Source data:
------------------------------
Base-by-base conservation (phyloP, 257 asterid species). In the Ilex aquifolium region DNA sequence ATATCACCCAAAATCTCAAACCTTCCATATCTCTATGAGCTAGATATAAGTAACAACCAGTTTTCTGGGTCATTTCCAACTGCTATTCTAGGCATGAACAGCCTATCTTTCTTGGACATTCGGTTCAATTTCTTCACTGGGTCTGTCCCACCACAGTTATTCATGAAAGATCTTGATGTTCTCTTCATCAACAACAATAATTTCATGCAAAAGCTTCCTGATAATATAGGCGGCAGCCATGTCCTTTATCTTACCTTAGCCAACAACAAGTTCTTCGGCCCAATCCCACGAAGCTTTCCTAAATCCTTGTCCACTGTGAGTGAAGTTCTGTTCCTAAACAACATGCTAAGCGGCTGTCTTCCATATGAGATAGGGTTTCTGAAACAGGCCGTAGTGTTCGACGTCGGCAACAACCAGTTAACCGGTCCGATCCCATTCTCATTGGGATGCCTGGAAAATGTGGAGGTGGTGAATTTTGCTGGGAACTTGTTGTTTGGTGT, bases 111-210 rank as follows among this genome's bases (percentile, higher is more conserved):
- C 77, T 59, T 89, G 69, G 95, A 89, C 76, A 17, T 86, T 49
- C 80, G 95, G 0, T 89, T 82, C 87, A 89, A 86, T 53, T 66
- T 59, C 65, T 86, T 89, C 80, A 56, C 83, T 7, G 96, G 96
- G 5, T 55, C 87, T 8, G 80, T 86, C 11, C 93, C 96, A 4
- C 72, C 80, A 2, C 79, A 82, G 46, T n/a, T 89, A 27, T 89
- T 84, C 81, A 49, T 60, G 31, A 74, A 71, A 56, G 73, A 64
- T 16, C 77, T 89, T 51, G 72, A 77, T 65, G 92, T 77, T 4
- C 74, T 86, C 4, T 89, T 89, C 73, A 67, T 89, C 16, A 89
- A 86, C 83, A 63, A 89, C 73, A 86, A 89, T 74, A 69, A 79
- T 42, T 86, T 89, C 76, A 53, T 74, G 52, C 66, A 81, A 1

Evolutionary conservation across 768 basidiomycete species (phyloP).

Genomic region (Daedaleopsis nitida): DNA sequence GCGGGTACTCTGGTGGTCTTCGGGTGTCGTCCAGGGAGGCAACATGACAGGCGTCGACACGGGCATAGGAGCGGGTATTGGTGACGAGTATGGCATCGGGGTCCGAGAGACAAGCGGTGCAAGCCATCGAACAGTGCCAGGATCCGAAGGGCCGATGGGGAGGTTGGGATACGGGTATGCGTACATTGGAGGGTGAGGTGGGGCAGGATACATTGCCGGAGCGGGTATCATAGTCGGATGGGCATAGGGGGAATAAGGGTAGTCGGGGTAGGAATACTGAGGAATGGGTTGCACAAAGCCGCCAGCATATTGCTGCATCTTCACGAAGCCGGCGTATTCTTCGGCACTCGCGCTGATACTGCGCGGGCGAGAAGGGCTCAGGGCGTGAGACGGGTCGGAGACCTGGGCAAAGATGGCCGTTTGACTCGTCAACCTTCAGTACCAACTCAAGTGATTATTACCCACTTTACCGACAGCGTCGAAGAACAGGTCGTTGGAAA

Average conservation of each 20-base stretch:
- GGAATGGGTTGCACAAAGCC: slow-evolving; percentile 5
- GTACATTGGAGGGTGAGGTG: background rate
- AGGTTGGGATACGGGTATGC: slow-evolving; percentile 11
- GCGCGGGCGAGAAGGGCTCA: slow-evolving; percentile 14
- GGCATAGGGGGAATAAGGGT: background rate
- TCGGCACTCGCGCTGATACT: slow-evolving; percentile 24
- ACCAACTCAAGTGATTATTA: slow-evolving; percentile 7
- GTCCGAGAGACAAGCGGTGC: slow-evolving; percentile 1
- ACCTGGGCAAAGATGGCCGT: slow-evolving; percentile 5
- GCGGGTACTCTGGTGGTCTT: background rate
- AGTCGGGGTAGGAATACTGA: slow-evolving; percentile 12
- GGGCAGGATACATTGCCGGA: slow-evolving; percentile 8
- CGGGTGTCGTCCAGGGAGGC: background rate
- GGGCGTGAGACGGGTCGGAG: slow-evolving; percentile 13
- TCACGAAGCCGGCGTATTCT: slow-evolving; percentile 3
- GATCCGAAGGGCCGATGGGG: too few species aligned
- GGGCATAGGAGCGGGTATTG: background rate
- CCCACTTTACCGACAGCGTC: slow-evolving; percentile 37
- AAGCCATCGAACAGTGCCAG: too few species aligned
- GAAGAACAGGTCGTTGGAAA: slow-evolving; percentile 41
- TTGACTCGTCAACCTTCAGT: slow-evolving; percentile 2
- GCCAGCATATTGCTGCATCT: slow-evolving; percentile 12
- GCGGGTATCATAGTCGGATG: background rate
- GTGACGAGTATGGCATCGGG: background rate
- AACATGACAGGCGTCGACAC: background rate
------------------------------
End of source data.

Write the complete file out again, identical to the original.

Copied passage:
Base-by-base conservation (phyloP, 257 asterid species). In the Ilex aquifolium region DNA sequence ATATCACCCAAAATCTCAAACCTTCCATATCTCTATGAGCTAGATATAAGTAACAACCAGTTTTCTGGGTCATTTCCAACTGCTATTCTAGGCATGAACAGCCTATCTTTCTTGGACATTCGGTTCAATTTCTTCACTGGGTCTGTCCCACCACAGTTATTCATGAAAGATCTTGATGTTCTCTTCATCAACAACAATAATTTCATGCAAAAGCTTCCTGATAATATAGGCGGCAGCCATGTCCTTTATCTTACCTTAGCCAACAACAAGTTCTTCGGCCCAATCCCACGAAGCTTTCCTAAATCCTTGTCCACTGTGAGTGAAGTTCTGTTCCTAAACAACATGCTAAGCGGCTGTCTTCCATATGAGATAGGGTTTCTGAAACAGGCCGTAGTGTTCGACGTCGGCAACAACCAGTTAACCGGTCCGATCCCATTCTCATTGGGATGCCTGGAAAATGTGGAGGTGGTGAATTTTGCTGGGAACTTGTTGTTTGGTGT, bases 111-210 rank as follows among this genome's bases (percentile, higher is more conserved):
- C 77, T 59, T 89, G 69, G 95, A 89, C 76, A 17, T 86, T 49
- C 80, G 95, G 0, T 89, T 82, C 87, A 89, A 86, T 53, T 66
- T 59, C 65, T 86, T 89, C 80, A 56, C 83, T 7, G 96, G 96
- G 5, T 55, C 87, T 8, G 80, T 86, C 11, C 93, C 96, A 4
- C 72, C 80, A 2, C 79, A 82, G 46, T n/a, T 89, A 27, T 89
- T 84, C 81, A 49, T 60, G 31, A 74, A 71, A 56, G 73, A 64
- T 16, C 77, T 89, T 51, G 72, A 77, T 65, G 92, T 77, T 4
- C 74, T 86, C 4, T 89, T 89, C 73, A 67, T 89, C 16, A 89
- A 86, C 83, A 63, A 89, C 73, A 86, A 89, T 74, A 69, A 79
- T 42, T 86, T 89, C 76, A 53, T 74, G 52, C 66, A 81, A 1

Evolutionary conservation across 768 basidiomycete species (phyloP).

Genomic region (Daedaleopsis nitida): DNA sequence GCGGGTACTCTGGTGGTCTTCGGGTGTCGTCCAGGGAGGCAACATGACAGGCGTCGACACGGGCATAGGAGCGGGTATTGGTGACGAGTATGGCATCGGGGTCCGAGAGACAAGCGGTGCAAGCCATCGAACAGTGCCAGGATCCGAAGGGCCGATGGGGAGGTTGGGATACGGGTATGCGTACATTGGAGGGTGAGGTGGGGCAGGATACATTGCCGGAGCGGGTATCATAGTCGGATGGGCATAGGGGGAATAAGGGTAGTCGGGGTAGGAATACTGAGGAATGGGTTGCACAAAGCCGCCAGCATATTGCTGCATCTTCACGAAGCCGGCGTATTCTTCGGCACTCGCGCTGATACTGCGCGGGCGAGAAGGGCTCAGGGCGTGAGACGGGTCGGAGACCTGGGCAAAGATGGCCGTTTGACTCGTCAACCTTCAGTACCAACTCAAGTGATTATTACCCACTTTACCGACAGCGTCGAAGAACAGGTCGTTGGAAA

Average conservation of each 20-base stretch:
- GGAATGGGTTGCACAAAGCC: slow-evolving; percentile 5
- GTACATTGGAGGGTGAGGTG: background rate
- AGGTTGGGATACGGGTATGC: slow-evolving; percentile 11
- GCGCGGGCGAGAAGGGCTCA: slow-evolving; percentile 14
- GGCATAGGGGGAATAAGGGT: background rate
- TCGGCACTCGCGCTGATACT: slow-evolving; percentile 24
- ACCAACTCAAGTGATTATTA: slow-evolving; percentile 7
- GTCCGAGAGACAAGCGGTGC: slow-evolving; percentile 1
- ACCTGGGCAAAGATGGCCGT: slow-evolving; percentile 5
- GCGGGTACTCTGGTGGTCTT: background rate
- AGTCGGGGTAGGAATACTGA: slow-evolving; percentile 12
- GGGCAGGATACATTGCCGGA: slow-evolving; percentile 8
- CGGGTGTCGTCCAGGGAGGC: background rate
- GGGCGTGAGACGGGTCGGAG: slow-evolving; percentile 13
- TCACGAAGCCGGCGTATTCT: slow-evolving; percentile 3
- GATCCGAAGGGCCGATGGGG: too few species aligned
- GGGCATAGGAGCGGGTATTG: background rate
- CCCACTTTACCGACAGCGTC: slow-evolving; percentile 37
- AAGCCATCGAACAGTGCCAG: too few species aligned
- GAAGAACAGGTCGTTGGAAA: slow-evolving; percentile 41
- TTGACTCGTCAACCTTCAGT: slow-evolving; percentile 2
- GCCAGCATATTGCTGCATCT: slow-evolving; percentile 12
- GCGGGTATCATAGTCGGATG: background rate
- GTGACGAGTATGGCATCGGG: background rate
- AACATGACAGGCGTCGACAC: background rate